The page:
RAF Benson's mission statement is to 'Deliver support helicopter operational capability.' To fulfil this mission, the station is home to two squadrons of Puma HC2 support helicopters under the control of the tri-service Joint Helicopter Command. The Puma is a medium-lift helicopter used for tactical troop and load movements across the battlefield. The aircraft can carry up to 16 passengers or 12 fully equipped troops, or up to two tonnes of freight carried either internally or as an under-slung load. No. 28 Squadron is the combined Puma and Boeing Chinook HC4 operational conversion unit which trains crews for both aircraft types. Flying operations are supported by units such as the Rotary Wing Operational Evaluation and Training Unit and Medium Support Helicopter Aircrew Training Facility which operates a variety of simulators.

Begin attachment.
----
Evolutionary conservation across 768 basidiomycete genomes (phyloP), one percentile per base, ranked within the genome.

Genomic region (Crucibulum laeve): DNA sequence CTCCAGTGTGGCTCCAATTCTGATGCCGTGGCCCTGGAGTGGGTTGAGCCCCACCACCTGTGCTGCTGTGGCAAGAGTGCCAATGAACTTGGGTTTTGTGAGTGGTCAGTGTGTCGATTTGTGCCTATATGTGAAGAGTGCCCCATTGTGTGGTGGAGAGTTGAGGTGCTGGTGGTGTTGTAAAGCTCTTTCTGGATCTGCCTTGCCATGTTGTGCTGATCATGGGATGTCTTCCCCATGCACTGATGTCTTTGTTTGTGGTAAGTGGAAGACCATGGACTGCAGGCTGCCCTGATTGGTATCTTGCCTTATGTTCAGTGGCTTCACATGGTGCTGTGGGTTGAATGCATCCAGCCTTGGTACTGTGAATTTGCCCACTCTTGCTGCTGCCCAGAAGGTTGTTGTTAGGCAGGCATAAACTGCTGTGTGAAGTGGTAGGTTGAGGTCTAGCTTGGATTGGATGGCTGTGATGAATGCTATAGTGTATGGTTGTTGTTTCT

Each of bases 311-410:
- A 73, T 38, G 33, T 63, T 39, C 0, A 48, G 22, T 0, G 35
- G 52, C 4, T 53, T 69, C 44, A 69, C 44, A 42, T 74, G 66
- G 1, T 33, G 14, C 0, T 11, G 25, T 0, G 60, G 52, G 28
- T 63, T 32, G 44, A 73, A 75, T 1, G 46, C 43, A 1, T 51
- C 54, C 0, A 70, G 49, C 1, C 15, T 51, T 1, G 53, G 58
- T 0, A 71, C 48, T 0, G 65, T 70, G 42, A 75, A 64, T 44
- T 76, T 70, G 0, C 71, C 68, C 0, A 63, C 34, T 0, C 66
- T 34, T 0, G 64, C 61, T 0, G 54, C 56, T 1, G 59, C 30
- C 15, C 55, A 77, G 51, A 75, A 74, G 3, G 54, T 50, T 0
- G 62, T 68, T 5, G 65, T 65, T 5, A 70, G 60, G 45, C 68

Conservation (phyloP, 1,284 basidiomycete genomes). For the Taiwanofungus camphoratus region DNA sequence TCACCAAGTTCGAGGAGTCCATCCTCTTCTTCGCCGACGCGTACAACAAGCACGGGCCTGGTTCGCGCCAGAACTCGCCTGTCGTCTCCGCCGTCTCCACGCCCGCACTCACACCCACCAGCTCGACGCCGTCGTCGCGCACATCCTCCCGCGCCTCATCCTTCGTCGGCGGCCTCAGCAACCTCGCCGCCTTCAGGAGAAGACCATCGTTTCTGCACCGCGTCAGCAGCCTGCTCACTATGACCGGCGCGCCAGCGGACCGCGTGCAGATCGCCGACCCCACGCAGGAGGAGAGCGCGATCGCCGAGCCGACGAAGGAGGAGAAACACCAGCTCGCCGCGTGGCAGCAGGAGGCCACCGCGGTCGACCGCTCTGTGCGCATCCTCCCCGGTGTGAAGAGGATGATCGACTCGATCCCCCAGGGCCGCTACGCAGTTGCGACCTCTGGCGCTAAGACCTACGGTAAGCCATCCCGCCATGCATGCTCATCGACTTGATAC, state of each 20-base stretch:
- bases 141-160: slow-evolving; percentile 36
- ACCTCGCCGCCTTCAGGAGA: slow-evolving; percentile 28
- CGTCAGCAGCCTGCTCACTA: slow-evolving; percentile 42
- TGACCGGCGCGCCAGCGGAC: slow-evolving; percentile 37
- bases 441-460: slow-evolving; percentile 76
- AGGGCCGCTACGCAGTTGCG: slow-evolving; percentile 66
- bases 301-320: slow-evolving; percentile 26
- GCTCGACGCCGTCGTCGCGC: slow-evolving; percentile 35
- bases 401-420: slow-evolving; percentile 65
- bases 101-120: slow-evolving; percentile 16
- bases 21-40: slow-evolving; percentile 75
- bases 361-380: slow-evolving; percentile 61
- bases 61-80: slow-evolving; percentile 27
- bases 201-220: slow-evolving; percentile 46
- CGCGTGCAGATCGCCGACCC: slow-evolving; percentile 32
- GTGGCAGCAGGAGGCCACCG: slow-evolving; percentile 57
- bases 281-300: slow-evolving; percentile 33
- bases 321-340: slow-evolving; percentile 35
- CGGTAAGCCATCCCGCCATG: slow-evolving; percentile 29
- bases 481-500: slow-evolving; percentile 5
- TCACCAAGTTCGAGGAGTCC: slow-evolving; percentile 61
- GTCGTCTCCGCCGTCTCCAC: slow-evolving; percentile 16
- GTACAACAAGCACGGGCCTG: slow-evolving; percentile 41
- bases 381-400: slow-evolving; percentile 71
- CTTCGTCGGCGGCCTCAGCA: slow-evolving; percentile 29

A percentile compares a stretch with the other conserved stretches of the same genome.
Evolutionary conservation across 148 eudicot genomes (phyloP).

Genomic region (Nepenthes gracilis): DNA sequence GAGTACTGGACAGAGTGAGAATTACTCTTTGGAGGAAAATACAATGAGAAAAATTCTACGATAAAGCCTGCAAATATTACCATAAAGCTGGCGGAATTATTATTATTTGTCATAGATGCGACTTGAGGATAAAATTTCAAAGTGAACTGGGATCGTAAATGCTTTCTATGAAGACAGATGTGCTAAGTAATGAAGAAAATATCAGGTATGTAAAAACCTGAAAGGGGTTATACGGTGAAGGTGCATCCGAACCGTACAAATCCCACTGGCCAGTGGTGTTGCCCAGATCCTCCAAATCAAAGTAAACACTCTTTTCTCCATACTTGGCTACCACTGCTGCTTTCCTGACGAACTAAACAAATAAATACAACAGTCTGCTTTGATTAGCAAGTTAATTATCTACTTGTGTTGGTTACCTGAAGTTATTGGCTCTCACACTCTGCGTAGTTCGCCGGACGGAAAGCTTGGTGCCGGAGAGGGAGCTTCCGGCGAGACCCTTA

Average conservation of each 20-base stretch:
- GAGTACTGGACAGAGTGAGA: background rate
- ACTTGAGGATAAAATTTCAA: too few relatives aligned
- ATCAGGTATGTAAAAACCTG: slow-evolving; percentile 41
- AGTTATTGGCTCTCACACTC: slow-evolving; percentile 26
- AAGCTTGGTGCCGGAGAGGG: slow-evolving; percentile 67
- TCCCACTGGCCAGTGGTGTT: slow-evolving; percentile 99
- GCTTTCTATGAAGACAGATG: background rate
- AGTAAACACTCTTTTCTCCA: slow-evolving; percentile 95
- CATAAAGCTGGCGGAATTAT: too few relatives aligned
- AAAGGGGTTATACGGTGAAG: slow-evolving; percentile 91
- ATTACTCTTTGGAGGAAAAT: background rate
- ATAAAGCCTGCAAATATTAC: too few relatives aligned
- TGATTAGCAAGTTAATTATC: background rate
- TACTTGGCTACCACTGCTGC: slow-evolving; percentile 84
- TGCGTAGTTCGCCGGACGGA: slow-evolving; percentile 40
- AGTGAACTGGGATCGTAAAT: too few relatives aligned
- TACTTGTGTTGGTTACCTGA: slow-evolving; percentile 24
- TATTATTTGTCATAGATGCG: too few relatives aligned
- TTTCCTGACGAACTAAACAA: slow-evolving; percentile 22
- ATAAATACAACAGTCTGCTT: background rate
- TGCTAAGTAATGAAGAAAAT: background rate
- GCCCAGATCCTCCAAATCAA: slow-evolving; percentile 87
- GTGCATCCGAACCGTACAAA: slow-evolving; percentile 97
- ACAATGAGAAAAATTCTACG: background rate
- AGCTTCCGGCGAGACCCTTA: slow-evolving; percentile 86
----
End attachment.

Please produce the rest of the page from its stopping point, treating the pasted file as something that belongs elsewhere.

RAF Benson is also home to the Grob Tutor light aircraft of the Oxford University Air Squadron. The station has its own flying club, which consists of service and civilian personnel. The National Police Air Service have a unit based at Benson alongside the Thames Valley Air Ambulance which moved from White Waltham Airfield in January 2007. Both services operate the Eurocopter EC135.
The airfield is a well-known frost hollow, often recording the coldest temperatures in the UK. In early 2009 the Met Office at RAF Benson recorded a temperature of −11.8, and on 7 January 2010, −17.1 °C.
Flying and notable non-flying units based at RAF Benson.
Royal Air Force
- No. 28 Squadron – Chinook HC4 and Puma HC2
- No. 33 Squadron – Puma HC2
- No. 230 Squadron – Puma HC2
- Joint Helicopter Support Squadron
- Medium Support Helicopter Aircrew Training Facility
- Puma Depth Support Hub
- Rotary Wing Operational Evaluation and Training Unit
- Support Helicopter Standards Evaluation Wing
- National Police Air Service – Airbus H135
- RAF Benson Flying Club – Cessna 152, Slingsby T67 Firefly and Piper PA-28
- Thames Valley Air Ambulance – Airbus H135
Accidents and incidents